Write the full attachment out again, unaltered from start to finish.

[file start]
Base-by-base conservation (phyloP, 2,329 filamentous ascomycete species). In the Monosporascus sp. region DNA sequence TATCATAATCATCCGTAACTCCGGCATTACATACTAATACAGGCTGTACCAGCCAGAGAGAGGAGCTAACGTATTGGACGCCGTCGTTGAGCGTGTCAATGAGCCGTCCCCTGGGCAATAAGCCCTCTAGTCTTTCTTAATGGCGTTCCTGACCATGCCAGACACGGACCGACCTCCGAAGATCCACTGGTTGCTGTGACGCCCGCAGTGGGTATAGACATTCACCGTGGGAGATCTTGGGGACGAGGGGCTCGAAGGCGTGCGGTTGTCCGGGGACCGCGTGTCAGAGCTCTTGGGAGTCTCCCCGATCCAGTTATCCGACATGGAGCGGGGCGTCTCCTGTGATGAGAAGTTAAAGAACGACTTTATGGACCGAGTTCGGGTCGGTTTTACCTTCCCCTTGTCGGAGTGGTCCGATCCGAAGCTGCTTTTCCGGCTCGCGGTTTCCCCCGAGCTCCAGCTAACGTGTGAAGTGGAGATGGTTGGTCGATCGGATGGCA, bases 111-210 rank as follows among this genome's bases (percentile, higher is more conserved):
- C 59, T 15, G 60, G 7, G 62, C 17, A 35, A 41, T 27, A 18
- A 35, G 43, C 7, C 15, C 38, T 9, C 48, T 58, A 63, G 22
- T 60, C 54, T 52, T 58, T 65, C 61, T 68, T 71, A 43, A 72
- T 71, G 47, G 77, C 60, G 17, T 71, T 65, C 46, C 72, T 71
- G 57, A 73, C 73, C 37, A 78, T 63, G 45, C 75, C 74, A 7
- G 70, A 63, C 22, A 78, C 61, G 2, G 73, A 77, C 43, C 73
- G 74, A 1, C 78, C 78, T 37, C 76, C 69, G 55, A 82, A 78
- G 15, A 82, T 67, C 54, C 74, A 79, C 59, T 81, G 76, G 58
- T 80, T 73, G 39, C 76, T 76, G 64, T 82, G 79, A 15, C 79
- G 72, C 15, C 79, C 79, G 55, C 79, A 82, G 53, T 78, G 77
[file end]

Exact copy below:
Base-by-base conservation (phyloP, 2,329 filamentous ascomycete species). In the Monosporascus sp. region DNA sequence TATCATAATCATCCGTAACTCCGGCATTACATACTAATACAGGCTGTACCAGCCAGAGAGAGGAGCTAACGTATTGGACGCCGTCGTTGAGCGTGTCAATGAGCCGTCCCCTGGGCAATAAGCCCTCTAGTCTTTCTTAATGGCGTTCCTGACCATGCCAGACACGGACCGACCTCCGAAGATCCACTGGTTGCTGTGACGCCCGCAGTGGGTATAGACATTCACCGTGGGAGATCTTGGGGACGAGGGGCTCGAAGGCGTGCGGTTGTCCGGGGACCGCGTGTCAGAGCTCTTGGGAGTCTCCCCGATCCAGTTATCCGACATGGAGCGGGGCGTCTCCTGTGATGAGAAGTTAAAGAACGACTTTATGGACCGAGTTCGGGTCGGTTTTACCTTCCCCTTGTCGGAGTGGTCCGATCCGAAGCTGCTTTTCCGGCTCGCGGTTTCCCCCGAGCTCCAGCTAACGTGTGAAGTGGAGATGGTTGGTCGATCGGATGGCA, bases 111-210 rank as follows among this genome's bases (percentile, higher is more conserved):
- C 59, T 15, G 60, G 7, G 62, C 17, A 35, A 41, T 27, A 18
- A 35, G 43, C 7, C 15, C 38, T 9, C 48, T 58, A 63, G 22
- T 60, C 54, T 52, T 58, T 65, C 61, T 68, T 71, A 43, A 72
- T 71, G 47, G 77, C 60, G 17, T 71, T 65, C 46, C 72, T 71
- G 57, A 73, C 73, C 37, A 78, T 63, G 45, C 75, C 74, A 7
- G 70, A 63, C 22, A 78, C 61, G 2, G 73, A 77, C 43, C 73
- G 74, A 1, C 78, C 78, T 37, C 76, C 69, G 55, A 82, A 78
- G 15, A 82, T 67, C 54, C 74, A 79, C 59, T 81, G 76, G 58
- T 80, T 73, G 39, C 76, T 76, G 64, T 82, G 79, A 15, C 79
- G 72, C 15, C 79, C 79, G 55, C 79, A 82, G 53, T 78, G 77